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Wellsource Blog

10 Strategies to Improve Mental Health in Workforce Populations

May 21, 2019

It’s clear that American adults are experiencing psychological distress. Two out of five employees (42%) have been diagnosed with a mental health disorder such as depression and anxiety, according to a recent Harris Poll. Job stress is estimated to cost businesses more than $300 billion a year. Depression is estimated to cause around 200 million lost workdays.

Learn more about how health risk assessments can delver deeper into depression risks:

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Wellness and population health managers hear a lot about the cost of chronic conditions, such as diabetes and cancer, and habits that contribute to them. And they need to be addressed. But psychological distress is also a significant health condition. It’s linked to chronic disease. And it’s associated with unhealthy habits. In fact, when Wellsource looked at health risk assessment data from more than 270,000 working adults they found that four times as many unhappy people use tobacco compared to the happiest (13.5% vs. 3.3%). In contrast, positive mental health is associated with productivity, social connection, positive self-perception of health, life satisfaction, hopeful outlook on the future, healthy habits, and longevity.

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Here are ten strategies to improve mental health in workforce populations:

1. Create a safe place. While it’s true that people still tend to hold their mental health really close to their chest, being asked questions to identify psychological distress can open doors for interventions. A corporate culture that makes it OK to talk about mental health issues can make it easier for employees to answer questions about health habits and mood. Mental health is comprised of many things, including happiness, resilience, diet, and rest. These components and associated habits can be easily assessed in a secure, confidential format.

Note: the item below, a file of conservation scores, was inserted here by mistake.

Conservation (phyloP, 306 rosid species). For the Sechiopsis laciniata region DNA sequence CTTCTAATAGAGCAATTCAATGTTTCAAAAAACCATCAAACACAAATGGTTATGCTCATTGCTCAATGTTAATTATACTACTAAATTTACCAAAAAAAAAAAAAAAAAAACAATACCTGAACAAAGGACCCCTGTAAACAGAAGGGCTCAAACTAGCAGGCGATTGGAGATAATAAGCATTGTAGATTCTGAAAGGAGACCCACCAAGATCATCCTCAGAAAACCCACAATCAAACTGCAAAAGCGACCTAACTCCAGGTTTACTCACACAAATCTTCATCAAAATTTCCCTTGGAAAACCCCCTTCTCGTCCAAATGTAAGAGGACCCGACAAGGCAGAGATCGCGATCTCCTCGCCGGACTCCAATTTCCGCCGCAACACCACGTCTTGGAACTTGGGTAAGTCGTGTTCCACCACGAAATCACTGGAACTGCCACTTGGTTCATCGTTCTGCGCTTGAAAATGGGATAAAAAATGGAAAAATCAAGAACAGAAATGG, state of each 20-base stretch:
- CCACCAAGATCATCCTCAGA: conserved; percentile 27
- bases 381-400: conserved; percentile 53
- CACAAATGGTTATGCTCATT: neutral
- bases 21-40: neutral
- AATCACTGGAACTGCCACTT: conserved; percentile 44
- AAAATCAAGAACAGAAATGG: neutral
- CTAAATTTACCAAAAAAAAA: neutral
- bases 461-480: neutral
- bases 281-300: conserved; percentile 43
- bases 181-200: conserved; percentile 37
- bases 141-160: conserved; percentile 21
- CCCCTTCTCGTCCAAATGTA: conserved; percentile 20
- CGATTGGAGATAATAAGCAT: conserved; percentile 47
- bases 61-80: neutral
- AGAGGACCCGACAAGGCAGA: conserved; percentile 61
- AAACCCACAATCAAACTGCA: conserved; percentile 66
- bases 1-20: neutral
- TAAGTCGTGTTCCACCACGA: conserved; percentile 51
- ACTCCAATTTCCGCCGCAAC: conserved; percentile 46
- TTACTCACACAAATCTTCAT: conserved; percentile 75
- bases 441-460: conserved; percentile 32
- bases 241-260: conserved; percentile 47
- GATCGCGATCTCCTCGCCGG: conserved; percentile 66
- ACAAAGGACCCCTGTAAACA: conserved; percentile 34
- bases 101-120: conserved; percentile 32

2. Ask the right questions. Research has identified some very basic predictors of psychological distress, including income disparity, lack of sleep, and poor diets. But “if you can only know one thing about a person, it should be how they rate their overall health,” says Dr. Brittany Carter, Director of Health and Research at Wellsource. “The answer to this question is an excellent indicator of an individual’s physical and mental wellbeing.” Analysis of the Wellsource dataset found that very happy people are twice as likely to rate their health as excellent or good compared to unhappy people. “Of course,” Dr. Carter adds, “asking more questions will give a fuller picture of mental, social, and physical health.”

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3. Identify influencers. Employers and health plans can do a lot to show their population that they care about the components of mental health including: newsletters highlighting coping strategies, flyers on walls, resiliency classes, and programs that connect them to therapists when needed. But nothing works more effectively than a person’s peer group. Employers should find people in each department and at every level within the organization who are obvious influencers. Recruit them (with incentives, if necessary) to make talking about mental health less stigmatized.

4. Take a holistic approach. The eight dimensions of wellness outlined by the Substance Abuse and Mental Health Services Administration (SAMHSA) are all interconnected. Improving weaker dimensions will benefit the others. For example, a health risk assessment (HRA) might show that an employee sleeps ten hours a night and is inactive. The HRA also indicates high risk of depression. Readiness to change data shows the individual is ready to work on stress management. The motivation to feel less stressed could increase the individual’s willingness to include 10-minute walks each day in their stress management efforts. Physical activity has been linked with improved mood and better sleep.